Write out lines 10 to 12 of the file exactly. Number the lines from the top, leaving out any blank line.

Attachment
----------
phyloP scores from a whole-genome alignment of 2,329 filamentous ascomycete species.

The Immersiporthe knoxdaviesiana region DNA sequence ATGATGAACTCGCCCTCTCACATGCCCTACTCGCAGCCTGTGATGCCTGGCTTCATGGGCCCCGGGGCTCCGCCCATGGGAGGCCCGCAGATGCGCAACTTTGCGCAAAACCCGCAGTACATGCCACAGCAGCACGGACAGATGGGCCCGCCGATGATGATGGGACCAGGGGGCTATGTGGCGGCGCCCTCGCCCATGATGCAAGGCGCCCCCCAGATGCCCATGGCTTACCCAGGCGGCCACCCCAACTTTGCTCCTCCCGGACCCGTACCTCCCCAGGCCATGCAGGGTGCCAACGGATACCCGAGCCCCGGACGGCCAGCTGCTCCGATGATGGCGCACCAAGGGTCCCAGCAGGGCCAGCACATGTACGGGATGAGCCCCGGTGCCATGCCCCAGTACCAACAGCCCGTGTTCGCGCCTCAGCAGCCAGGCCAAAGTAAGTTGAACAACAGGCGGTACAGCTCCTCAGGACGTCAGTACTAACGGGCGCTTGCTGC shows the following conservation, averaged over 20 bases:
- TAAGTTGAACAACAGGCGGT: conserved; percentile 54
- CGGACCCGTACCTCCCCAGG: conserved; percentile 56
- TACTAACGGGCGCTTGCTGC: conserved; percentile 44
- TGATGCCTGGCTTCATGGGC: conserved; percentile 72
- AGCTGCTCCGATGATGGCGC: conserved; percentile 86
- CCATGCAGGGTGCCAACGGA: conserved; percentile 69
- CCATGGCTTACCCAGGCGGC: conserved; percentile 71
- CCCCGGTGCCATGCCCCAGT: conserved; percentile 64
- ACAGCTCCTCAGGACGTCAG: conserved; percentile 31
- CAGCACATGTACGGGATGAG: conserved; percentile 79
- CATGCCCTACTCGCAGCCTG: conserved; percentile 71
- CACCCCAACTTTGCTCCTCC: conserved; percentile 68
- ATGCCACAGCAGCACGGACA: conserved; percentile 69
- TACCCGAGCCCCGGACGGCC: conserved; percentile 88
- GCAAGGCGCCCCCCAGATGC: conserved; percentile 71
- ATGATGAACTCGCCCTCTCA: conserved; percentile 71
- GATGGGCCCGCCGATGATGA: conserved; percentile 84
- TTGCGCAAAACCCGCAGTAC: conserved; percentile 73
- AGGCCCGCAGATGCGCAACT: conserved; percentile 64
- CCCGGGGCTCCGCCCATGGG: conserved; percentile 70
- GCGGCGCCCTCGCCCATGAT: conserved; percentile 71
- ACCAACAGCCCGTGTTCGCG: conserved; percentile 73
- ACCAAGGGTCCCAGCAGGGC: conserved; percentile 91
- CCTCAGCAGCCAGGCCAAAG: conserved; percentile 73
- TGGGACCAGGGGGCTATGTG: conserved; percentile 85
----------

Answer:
- CCCCGGTGCCATGCCCCAGT: conserved; percentile 64
- ACAGCTCCTCAGGACGTCAG: conserved; percentile 31
- CAGCACATGTACGGGATGAG: conserved; percentile 79